D13.00012: Mesoscopic Structure in Complex Networks Joerg Reichardt, Roberto Alamino, David Saad In a complex network, not all nodes are created equal. Rather, they play diverse roles in a network's function which in turn are reflected as patterns in its connectivity. Structural analysis allows to infer the latent roles and functions of nodes purely based on connectivity data. Current research on network structure is either focused at the macro-scale studying global network properties or at the micro level studying properties of individual nodes. The study of the meso-scale, which aims at studying joint properties of groups of nodes, so far has been limited to the detection of cohesive subgroups of nodes, so-called communities. The talk will show that, though important, communities are only one special case of a much wider class of mesoscopic structures called ``stochastic block models'' - after the salient block structure encountered when ordering rows and columns of the adjacency matrix according to the nodes' latent roles. We present an effective and accurate algorithm for latent role inference employing purely Bayesian approach, show that it outperforms competing approaches and present applications to real world data sets that open new frontiers of research in the study of both structure, function and evolution of complex networks from a mesoscopic perspective. [Preview Abstract] |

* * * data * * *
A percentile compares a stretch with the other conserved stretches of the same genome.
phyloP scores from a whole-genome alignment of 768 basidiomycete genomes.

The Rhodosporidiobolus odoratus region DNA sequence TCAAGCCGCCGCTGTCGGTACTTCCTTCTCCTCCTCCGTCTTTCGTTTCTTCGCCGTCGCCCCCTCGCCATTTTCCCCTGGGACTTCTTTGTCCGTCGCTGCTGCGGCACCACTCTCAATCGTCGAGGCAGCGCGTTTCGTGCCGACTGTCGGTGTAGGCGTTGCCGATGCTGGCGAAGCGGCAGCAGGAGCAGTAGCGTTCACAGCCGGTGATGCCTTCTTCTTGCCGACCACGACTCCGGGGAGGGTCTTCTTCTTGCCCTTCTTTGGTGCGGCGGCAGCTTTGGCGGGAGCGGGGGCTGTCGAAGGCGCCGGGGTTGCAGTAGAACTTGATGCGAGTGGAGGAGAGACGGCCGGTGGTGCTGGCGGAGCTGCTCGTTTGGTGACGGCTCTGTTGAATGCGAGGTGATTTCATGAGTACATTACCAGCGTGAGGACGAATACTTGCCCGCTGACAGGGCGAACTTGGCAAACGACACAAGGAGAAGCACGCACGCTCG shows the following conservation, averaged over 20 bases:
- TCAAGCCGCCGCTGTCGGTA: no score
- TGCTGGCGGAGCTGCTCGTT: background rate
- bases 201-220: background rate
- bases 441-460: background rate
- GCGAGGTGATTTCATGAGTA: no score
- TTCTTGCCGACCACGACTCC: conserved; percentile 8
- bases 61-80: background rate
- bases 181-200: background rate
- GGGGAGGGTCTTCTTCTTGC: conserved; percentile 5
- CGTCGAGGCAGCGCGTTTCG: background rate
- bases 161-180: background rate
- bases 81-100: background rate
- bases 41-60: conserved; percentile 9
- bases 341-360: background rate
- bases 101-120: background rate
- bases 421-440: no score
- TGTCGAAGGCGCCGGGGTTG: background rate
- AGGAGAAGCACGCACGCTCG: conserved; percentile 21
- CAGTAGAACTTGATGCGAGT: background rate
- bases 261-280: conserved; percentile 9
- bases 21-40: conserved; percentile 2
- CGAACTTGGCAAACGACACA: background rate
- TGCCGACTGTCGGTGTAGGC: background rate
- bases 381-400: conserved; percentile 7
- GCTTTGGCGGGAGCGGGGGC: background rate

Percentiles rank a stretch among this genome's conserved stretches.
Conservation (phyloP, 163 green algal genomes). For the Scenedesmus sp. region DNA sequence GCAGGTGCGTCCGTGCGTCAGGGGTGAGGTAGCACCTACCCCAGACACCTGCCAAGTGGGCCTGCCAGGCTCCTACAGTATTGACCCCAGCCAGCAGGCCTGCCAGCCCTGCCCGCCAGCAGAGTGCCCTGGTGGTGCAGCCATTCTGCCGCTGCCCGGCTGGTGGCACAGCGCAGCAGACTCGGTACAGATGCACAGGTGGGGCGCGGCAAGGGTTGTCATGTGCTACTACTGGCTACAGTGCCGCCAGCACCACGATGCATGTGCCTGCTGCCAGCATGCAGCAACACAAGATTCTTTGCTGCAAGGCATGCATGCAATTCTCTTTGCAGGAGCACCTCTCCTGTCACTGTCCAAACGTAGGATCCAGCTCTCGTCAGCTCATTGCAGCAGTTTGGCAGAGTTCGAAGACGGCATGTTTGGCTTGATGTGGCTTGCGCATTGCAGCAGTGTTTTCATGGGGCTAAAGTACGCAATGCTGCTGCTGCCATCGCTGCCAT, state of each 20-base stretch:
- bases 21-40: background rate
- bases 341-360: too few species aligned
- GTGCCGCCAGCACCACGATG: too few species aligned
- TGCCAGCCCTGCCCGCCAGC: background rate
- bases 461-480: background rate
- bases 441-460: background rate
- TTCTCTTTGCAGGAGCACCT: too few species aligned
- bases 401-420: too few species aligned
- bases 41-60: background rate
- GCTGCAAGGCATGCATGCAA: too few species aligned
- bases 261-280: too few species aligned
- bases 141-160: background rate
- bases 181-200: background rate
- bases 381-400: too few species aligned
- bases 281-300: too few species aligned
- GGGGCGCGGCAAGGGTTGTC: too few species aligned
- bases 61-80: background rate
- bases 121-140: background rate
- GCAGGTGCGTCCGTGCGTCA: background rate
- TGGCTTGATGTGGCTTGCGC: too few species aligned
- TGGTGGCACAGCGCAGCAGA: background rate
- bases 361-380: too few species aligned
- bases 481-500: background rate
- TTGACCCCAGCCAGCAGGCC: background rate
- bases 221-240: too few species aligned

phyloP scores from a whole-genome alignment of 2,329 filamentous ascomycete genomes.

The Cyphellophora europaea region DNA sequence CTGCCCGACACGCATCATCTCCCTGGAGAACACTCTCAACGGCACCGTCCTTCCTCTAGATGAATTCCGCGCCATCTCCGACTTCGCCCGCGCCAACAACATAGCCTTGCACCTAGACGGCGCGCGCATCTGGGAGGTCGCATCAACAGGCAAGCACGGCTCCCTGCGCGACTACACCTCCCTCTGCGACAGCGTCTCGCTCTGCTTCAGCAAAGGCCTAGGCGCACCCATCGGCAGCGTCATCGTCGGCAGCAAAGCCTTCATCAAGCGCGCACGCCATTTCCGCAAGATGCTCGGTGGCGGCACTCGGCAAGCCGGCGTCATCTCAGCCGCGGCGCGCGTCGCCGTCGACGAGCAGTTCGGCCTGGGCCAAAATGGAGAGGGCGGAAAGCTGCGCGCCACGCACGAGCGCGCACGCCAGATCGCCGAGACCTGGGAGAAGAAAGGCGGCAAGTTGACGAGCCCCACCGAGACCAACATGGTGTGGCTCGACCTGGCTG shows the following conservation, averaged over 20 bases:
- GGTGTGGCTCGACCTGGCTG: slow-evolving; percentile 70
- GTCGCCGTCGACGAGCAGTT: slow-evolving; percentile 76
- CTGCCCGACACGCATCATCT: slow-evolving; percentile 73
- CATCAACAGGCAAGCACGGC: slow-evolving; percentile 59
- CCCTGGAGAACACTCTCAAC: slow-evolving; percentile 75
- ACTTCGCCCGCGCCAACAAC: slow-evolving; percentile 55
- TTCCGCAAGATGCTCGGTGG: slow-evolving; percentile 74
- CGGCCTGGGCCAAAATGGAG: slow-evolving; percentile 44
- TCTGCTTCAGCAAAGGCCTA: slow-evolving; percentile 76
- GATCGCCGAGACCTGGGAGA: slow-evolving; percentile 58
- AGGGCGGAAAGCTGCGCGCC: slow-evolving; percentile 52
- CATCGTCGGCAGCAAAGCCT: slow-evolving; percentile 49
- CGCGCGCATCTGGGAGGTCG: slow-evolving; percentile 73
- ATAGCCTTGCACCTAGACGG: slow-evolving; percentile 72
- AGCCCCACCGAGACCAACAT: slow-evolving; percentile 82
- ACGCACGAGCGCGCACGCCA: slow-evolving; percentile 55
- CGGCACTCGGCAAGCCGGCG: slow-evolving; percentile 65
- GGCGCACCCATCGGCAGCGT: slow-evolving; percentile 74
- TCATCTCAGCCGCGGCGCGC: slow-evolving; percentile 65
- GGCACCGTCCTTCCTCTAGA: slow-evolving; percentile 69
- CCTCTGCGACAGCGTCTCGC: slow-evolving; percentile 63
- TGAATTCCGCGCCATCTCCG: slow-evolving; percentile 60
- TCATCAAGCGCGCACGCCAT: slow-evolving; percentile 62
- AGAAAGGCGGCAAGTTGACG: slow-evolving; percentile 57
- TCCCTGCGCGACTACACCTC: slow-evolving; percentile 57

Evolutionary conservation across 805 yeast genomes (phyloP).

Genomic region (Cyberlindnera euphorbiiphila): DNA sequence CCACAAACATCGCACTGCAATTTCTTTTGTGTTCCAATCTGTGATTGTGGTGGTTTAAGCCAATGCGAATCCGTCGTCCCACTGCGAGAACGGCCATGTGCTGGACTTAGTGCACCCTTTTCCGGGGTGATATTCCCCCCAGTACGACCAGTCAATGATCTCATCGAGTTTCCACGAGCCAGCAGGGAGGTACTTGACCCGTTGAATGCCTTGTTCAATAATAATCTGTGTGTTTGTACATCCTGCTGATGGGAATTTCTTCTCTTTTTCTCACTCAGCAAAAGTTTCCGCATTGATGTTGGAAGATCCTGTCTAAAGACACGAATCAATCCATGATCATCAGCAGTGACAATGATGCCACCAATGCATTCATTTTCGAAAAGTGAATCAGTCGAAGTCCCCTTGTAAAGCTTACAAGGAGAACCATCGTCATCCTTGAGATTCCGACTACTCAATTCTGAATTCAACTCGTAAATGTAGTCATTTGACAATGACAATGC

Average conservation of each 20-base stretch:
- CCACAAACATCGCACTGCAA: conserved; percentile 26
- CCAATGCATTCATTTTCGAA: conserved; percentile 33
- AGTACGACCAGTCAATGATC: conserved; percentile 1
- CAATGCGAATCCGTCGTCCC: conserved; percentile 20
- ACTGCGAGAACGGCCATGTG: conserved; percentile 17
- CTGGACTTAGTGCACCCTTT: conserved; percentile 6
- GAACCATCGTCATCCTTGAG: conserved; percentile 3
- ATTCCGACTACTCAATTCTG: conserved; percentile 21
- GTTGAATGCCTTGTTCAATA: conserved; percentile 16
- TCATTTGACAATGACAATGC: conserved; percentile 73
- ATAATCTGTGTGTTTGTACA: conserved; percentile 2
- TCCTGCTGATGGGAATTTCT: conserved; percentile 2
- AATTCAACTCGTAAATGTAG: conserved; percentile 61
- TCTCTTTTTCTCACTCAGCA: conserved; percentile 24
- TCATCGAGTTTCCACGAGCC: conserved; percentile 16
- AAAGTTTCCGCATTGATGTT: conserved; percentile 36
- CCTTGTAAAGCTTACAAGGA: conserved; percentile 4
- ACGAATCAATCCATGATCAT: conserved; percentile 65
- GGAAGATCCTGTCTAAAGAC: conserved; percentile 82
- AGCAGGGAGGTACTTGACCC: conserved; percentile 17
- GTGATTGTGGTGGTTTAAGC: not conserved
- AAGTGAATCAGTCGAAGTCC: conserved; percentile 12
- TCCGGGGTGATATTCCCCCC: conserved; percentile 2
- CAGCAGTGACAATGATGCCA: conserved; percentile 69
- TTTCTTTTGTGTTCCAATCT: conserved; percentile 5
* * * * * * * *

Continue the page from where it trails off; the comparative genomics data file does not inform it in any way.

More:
Monday, March 15, 2010 4:54PM - 5:06PM |
D13.00013: Efficient sampling of graphs with arbitrary degree sequence Charo Del Genio, Hyunju Kim, Zolt\'an Toroczkai, Kevin Bassler Uniform sampling of graphs from a given degree sequence is a fundamental component of measurements on networks, with applications ranging from epidemics through social networks to Internet modeling. Existing graph sampling methods are ill-controlled, with typically unknown mixing times for edge-swap methods and uncontrolled rejections for stub-matching ones. We propose an efficient, polynomial time algorithm that generates statistically independent graph samples from any given degree sequence. The algorithm provides a weight for each sample, allowing observables to be measured uniformly or following any desired distribution over the graph ensemble. Unlike other algorithms, this method always produces a sample, without back-trackings or rejections. For large number of nodes and degree sequences admitting many realizations, the sample weights follow a lognormal distribution. We also propose a fast implementation of the Erd\H{o}s-Gallai degree sequence graphicality test that is used in our algorithm, but is also of general utility. [Preview Abstract] |